The day after an election is like the morning after a heavy night partying.
Bleary-eyed, the party-goers are forced to wake up to the reality of what has occurred.
For the Conservatives, the adrenalin of success will still be pumping but the reality of what they now face will be dawning on them.
In the Brexit voting seats like Hartlepool that they have taken from Labour, they now have less than three years to meet the extremely high expectations they have raised in these communities.
People will be expecting not just jobs but well paid, quality jobs.
They will be expecting to see their public services like the NHS, social care and education fully funded to meet the high standards of service they now demand.
So far, the solution to meeting raised expectations in these areas has been straightforward, old fashioned pork-barrel politics, in which public money has been blatantly allocated to the constituencies of Tory MPs and Tory mayors.
The dilemma Johnson now faces is the scale of the resources that will be needed to buy off these areas given that he is loath to increase taxes on the rich and he’s aiming to reduce government borrowing.
The anger felt by many in these communities that made them change past voting behaviour and vote Conservative was because they believed that they were being taken for granted and ignored.
This resentment will be nothing like the reaction the Tories will be on the receiving end of, if or when they fail to deliver on the grandiose promises of Boris Johnson.
The Conservatives also no doubt woke up to their recurring nightmare of Scottish independence. Boris Johnson is anathema to many Scots. That is why he never personally campaigned in Scotland.
Nicola Sturgeon may not get her majority, but will likely claim she has a mandate for a referendum. Polls on independence are 50-50, and Johnson will have to tread a fine line or risk becoming an even greater recruiter for the independence cause.
Having already undermined the standing of the Ulster Unionists with his Brexit protocol, it’s not going too far to predict that Johnson in all his reckless glory could be the man that engenders the break up of the United Kingdom.
Labour will emerge from the elections with one of the worst political hangovers it has experienced in recent decades. As the election results receive a more sober assessment, basic questions will inevitably be asked.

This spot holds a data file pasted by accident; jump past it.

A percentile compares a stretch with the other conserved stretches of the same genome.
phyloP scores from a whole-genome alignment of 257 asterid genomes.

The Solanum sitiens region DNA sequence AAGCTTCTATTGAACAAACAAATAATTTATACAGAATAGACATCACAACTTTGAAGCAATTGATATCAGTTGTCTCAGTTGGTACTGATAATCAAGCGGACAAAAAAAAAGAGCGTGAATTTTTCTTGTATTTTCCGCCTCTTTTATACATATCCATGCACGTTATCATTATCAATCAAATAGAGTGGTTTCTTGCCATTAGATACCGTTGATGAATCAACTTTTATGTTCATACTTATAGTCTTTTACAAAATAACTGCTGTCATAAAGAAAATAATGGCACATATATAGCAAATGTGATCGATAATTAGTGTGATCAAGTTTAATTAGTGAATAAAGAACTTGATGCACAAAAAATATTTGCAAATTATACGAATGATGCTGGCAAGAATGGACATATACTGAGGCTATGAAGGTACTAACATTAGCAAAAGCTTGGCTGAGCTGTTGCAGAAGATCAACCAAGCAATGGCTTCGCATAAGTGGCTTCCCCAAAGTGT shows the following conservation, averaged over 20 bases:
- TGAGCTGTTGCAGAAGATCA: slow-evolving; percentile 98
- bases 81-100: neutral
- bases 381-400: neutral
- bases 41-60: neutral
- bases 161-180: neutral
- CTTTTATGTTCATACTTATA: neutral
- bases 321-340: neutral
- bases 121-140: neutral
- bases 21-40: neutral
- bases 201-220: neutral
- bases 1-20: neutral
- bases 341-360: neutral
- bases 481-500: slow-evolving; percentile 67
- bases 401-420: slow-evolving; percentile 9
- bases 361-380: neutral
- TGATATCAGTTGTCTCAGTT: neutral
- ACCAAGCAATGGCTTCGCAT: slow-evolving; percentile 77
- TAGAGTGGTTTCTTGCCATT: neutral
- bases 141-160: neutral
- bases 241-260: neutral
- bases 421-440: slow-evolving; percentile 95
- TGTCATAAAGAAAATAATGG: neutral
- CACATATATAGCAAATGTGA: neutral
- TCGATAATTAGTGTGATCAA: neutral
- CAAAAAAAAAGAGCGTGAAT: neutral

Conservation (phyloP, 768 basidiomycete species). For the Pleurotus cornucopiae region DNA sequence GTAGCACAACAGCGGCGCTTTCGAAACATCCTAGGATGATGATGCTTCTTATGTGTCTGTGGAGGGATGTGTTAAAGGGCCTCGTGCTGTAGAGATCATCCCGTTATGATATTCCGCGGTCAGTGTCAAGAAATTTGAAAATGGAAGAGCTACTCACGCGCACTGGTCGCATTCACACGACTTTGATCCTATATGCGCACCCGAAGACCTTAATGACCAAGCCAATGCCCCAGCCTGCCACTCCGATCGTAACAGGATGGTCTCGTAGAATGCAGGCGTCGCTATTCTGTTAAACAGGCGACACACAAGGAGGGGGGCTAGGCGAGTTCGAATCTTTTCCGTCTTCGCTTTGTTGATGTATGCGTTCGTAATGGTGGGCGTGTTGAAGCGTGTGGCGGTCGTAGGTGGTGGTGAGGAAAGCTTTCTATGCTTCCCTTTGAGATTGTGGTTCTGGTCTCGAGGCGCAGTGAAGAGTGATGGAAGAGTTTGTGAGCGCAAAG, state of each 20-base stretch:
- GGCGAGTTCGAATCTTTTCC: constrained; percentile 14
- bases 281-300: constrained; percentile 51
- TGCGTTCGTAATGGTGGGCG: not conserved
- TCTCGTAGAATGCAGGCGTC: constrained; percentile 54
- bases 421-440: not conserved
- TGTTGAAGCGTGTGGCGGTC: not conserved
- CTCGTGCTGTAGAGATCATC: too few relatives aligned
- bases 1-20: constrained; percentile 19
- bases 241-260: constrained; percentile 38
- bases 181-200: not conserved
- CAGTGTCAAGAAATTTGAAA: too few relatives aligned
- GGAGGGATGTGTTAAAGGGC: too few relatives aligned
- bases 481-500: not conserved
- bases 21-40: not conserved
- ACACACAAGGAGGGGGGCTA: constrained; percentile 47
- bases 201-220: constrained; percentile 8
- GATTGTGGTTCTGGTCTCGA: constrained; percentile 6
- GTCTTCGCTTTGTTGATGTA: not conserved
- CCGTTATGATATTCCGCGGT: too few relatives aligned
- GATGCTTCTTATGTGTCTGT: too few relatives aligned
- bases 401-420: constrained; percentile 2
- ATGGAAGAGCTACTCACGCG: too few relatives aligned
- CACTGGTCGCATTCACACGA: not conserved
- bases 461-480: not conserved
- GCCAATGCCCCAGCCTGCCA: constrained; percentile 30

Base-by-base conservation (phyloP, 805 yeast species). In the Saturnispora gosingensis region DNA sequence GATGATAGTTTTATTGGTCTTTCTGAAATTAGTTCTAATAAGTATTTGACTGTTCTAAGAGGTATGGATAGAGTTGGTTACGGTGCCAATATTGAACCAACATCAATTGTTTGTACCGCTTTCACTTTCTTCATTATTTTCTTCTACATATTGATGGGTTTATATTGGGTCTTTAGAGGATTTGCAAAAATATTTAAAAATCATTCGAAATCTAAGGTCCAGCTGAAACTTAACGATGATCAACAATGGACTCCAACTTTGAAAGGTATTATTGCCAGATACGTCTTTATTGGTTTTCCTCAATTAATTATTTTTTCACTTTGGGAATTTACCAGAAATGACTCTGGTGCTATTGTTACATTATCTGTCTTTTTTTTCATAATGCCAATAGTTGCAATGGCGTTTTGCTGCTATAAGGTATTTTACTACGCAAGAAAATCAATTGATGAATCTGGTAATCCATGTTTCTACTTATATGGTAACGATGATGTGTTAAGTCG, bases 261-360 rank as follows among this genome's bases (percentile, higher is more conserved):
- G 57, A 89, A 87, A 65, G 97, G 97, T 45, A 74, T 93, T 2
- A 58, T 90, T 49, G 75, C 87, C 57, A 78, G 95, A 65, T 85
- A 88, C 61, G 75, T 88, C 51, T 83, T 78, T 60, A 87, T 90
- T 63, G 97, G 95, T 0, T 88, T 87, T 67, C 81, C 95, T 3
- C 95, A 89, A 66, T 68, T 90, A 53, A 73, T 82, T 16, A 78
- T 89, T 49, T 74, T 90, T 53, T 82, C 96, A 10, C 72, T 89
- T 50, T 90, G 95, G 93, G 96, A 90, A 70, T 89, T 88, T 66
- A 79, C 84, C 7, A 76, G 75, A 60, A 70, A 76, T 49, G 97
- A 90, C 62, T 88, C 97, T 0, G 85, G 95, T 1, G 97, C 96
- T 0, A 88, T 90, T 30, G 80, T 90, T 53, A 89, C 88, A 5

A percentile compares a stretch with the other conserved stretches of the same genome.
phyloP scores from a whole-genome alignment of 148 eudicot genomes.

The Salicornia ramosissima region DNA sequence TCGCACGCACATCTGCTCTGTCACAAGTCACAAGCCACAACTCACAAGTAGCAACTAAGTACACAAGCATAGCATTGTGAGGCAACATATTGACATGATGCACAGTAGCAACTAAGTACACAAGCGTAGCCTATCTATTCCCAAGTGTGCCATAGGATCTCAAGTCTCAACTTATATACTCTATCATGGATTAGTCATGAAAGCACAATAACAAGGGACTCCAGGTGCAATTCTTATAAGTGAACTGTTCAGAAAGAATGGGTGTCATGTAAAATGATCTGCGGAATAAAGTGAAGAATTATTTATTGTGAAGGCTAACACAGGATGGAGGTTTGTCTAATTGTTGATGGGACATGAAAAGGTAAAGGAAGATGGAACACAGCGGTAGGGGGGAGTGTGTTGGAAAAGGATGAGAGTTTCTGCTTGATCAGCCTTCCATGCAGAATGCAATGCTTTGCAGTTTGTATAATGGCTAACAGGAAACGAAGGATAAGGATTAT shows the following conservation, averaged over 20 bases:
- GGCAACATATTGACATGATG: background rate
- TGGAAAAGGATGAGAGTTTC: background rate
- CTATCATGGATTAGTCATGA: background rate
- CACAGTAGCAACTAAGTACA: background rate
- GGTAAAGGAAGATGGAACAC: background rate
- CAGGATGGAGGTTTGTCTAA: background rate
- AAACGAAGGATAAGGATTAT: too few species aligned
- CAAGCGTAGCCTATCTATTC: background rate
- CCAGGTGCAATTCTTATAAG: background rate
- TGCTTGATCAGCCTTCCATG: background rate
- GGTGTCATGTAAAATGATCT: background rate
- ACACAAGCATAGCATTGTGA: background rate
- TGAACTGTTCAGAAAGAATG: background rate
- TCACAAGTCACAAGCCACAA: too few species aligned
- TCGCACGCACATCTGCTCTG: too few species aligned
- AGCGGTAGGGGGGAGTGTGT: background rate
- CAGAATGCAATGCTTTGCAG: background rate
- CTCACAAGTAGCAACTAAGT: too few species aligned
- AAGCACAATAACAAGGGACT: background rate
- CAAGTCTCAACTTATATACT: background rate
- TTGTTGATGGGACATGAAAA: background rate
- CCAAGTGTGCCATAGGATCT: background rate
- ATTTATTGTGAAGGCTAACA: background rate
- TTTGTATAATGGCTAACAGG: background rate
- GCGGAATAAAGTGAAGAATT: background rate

In particular, how could anyone seriously believe that a political party can successfully contest an election with no policies and solely on the basis of a slogan: “Under new leadership”?
It’s certainly a novel and courageous approach verging on Daliesque levels of surreal to go into an election asking people to vote for you but not telling them why.
Where Labour candidates did stand on a clear policy platform and a record of policy delivery in Wales and in our cities, they performed well and won.
There has been much talk of identity politics taking over from past party loyalties. The Labour Party was founded and grew on the basis of it being rooted in communities across the country. It has been the beneficiary of identity politics.
Supporting Labour was for many part of your identity as a northerner, a Scot or a Brummie. In places like Liverpool, this remains the case for many proud scousers. The link between place, community and party wasn’t broken in some areas by Brexit or Scottish nationalism. It was the product of years, especially under New Labour, of a tin-eared party treating people in these areas like lobby fodder expected to vote for anyone or anything Labour put before them.
The parachuting of Peter Mandelson into Hartlepool as its Labour MP was just one example of this crass style of disrespectful politics. Labour’s way back is perfectly achievable, but it has to be on the basis of learning the lessons of these elections fast.
First, never again should Labour send candidates naked into a campaign without a policy programme capable of describing the society we aim to create. Keir Starmer should adhere to the pledge he made in his leadership campaign that Labour’s last manifestos would be the foundational policy programme that he would build upon.
Second, the party is at its best when it is working consistently at the heart of the local communities we seek to represent and from which we recruit and select our candidates for elected office. Let’s have no more candidates parachuted in and no more selections fixed for favoured candidates.
Instead, let’s become the member-led, community party again with community organising and grassroots campaigning at the core of our organisation and activities.
John McDonnell is Labour MP for Hayes and Harlington and former shadow chancellor
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